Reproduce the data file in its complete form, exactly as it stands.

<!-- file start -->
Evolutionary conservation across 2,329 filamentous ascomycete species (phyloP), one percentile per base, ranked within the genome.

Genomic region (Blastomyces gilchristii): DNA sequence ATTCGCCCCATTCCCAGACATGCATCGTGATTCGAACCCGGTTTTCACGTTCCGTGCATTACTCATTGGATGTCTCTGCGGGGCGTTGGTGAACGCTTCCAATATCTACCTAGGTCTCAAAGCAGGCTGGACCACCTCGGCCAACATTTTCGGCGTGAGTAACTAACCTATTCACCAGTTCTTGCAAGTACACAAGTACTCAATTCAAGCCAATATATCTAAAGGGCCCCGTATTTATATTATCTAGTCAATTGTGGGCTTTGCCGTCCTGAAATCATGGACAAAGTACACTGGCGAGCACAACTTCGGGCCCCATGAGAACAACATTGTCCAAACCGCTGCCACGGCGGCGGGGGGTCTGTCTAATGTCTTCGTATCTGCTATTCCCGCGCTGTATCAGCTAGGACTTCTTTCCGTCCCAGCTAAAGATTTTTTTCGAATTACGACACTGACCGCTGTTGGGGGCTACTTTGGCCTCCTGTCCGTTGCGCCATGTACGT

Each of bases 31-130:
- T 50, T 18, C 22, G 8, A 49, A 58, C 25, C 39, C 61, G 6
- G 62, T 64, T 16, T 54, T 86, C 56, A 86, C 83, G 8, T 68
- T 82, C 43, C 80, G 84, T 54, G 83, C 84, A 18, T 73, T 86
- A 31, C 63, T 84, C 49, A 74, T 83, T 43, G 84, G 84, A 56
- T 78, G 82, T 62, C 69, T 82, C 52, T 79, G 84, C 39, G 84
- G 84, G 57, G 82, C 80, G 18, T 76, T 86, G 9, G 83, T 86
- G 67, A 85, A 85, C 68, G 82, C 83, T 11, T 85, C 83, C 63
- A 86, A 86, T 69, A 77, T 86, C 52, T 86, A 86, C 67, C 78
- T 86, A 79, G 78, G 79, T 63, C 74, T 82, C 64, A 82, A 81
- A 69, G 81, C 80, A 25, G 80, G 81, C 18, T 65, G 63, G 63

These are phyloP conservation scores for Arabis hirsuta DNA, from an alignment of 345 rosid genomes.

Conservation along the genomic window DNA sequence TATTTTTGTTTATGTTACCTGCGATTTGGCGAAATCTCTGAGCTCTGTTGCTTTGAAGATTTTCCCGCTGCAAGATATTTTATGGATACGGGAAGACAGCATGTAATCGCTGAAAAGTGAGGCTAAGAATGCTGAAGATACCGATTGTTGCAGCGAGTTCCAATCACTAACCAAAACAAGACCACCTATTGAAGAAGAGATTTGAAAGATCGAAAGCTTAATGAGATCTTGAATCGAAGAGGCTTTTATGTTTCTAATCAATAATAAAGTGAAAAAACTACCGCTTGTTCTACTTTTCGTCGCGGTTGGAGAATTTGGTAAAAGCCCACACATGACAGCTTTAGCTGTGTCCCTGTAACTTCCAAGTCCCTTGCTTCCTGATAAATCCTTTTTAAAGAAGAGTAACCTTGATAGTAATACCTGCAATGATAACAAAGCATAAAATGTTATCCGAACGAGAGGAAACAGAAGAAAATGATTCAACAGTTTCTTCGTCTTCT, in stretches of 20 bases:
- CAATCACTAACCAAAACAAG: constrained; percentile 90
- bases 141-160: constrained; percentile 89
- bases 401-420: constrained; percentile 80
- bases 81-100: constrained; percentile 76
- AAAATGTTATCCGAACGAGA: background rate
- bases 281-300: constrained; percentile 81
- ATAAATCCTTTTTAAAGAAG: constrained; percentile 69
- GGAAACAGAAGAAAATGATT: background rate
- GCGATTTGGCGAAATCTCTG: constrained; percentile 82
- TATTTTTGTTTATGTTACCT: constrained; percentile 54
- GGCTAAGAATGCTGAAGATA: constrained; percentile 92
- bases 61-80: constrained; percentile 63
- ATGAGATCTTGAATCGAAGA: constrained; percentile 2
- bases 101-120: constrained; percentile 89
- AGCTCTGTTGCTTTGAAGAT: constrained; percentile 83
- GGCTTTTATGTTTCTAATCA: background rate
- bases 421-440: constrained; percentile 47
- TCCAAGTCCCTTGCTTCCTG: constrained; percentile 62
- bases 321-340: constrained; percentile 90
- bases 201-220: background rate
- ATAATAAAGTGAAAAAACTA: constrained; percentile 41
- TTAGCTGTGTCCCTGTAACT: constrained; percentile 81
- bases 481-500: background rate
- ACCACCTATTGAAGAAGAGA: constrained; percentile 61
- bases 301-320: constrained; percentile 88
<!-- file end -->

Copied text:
Evolutionary conservation across 2,329 filamentous ascomycete species (phyloP), one percentile per base, ranked within the genome.

Genomic region (Blastomyces gilchristii): DNA sequence ATTCGCCCCATTCCCAGACATGCATCGTGATTCGAACCCGGTTTTCACGTTCCGTGCATTACTCATTGGATGTCTCTGCGGGGCGTTGGTGAACGCTTCCAATATCTACCTAGGTCTCAAAGCAGGCTGGACCACCTCGGCCAACATTTTCGGCGTGAGTAACTAACCTATTCACCAGTTCTTGCAAGTACACAAGTACTCAATTCAAGCCAATATATCTAAAGGGCCCCGTATTTATATTATCTAGTCAATTGTGGGCTTTGCCGTCCTGAAATCATGGACAAAGTACACTGGCGAGCACAACTTCGGGCCCCATGAGAACAACATTGTCCAAACCGCTGCCACGGCGGCGGGGGGTCTGTCTAATGTCTTCGTATCTGCTATTCCCGCGCTGTATCAGCTAGGACTTCTTTCCGTCCCAGCTAAAGATTTTTTTCGAATTACGACACTGACCGCTGTTGGGGGCTACTTTGGCCTCCTGTCCGTTGCGCCATGTACGT

Each of bases 31-130:
- T 50, T 18, C 22, G 8, A 49, A 58, C 25, C 39, C 61, G 6
- G 62, T 64, T 16, T 54, T 86, C 56, A 86, C 83, G 8, T 68
- T 82, C 43, C 80, G 84, T 54, G 83, C 84, A 18, T 73, T 86
- A 31, C 63, T 84, C 49, A 74, T 83, T 43, G 84, G 84, A 56
- T 78, G 82, T 62, C 69, T 82, C 52, T 79, G 84, C 39, G 84
- G 84, G 57, G 82, C 80, G 18, T 76, T 86, G 9, G 83, T 86
- G 67, A 85, A 85, C 68, G 82, C 83, T 11, T 85, C 83, C 63
- A 86, A 86, T 69, A 77, T 86, C 52, T 86, A 86, C 67, C 78
- T 86, A 79, G 78, G 79, T 63, C 74, T 82, C 64, A 82, A 81
- A 69, G 81, C 80, A 25, G 80, G 81, C 18, T 65, G 63, G 63

These are phyloP conservation scores for Arabis hirsuta DNA, from an alignment of 345 rosid genomes.

Conservation along the genomic window DNA sequence TATTTTTGTTTATGTTACCTGCGATTTGGCGAAATCTCTGAGCTCTGTTGCTTTGAAGATTTTCCCGCTGCAAGATATTTTATGGATACGGGAAGACAGCATGTAATCGCTGAAAAGTGAGGCTAAGAATGCTGAAGATACCGATTGTTGCAGCGAGTTCCAATCACTAACCAAAACAAGACCACCTATTGAAGAAGAGATTTGAAAGATCGAAAGCTTAATGAGATCTTGAATCGAAGAGGCTTTTATGTTTCTAATCAATAATAAAGTGAAAAAACTACCGCTTGTTCTACTTTTCGTCGCGGTTGGAGAATTTGGTAAAAGCCCACACATGACAGCTTTAGCTGTGTCCCTGTAACTTCCAAGTCCCTTGCTTCCTGATAAATCCTTTTTAAAGAAGAGTAACCTTGATAGTAATACCTGCAATGATAACAAAGCATAAAATGTTATCCGAACGAGAGGAAACAGAAGAAAATGATTCAACAGTTTCTTCGTCTTCT, in stretches of 20 bases:
- CAATCACTAACCAAAACAAG: constrained; percentile 90
- bases 141-160: constrained; percentile 89
- bases 401-420: constrained; percentile 80
- bases 81-100: constrained; percentile 76
- AAAATGTTATCCGAACGAGA: background rate
- bases 281-300: constrained; percentile 81
- ATAAATCCTTTTTAAAGAAG: constrained; percentile 69
- GGAAACAGAAGAAAATGATT: background rate
- GCGATTTGGCGAAATCTCTG: constrained; percentile 82
- TATTTTTGTTTATGTTACCT: constrained; percentile 54
- GGCTAAGAATGCTGAAGATA: constrained; percentile 92
- bases 61-80: constrained; percentile 63
- ATGAGATCTTGAATCGAAGA: constrained; percentile 2
- bases 101-120: constrained; percentile 89
- AGCTCTGTTGCTTTGAAGAT: constrained; percentile 83
- GGCTTTTATGTTTCTAATCA: background rate
- bases 421-440: constrained; percentile 47
- TCCAAGTCCCTTGCTTCCTG: constrained; percentile 62
- bases 321-340: constrained; percentile 90
- bases 201-220: background rate
- ATAATAAAGTGAAAAAACTA: constrained; percentile 41
- TTAGCTGTGTCCCTGTAACT: constrained; percentile 81
- bases 481-500: background rate
- ACCACCTATTGAAGAAGAGA: constrained; percentile 61
- bases 301-320: constrained; percentile 88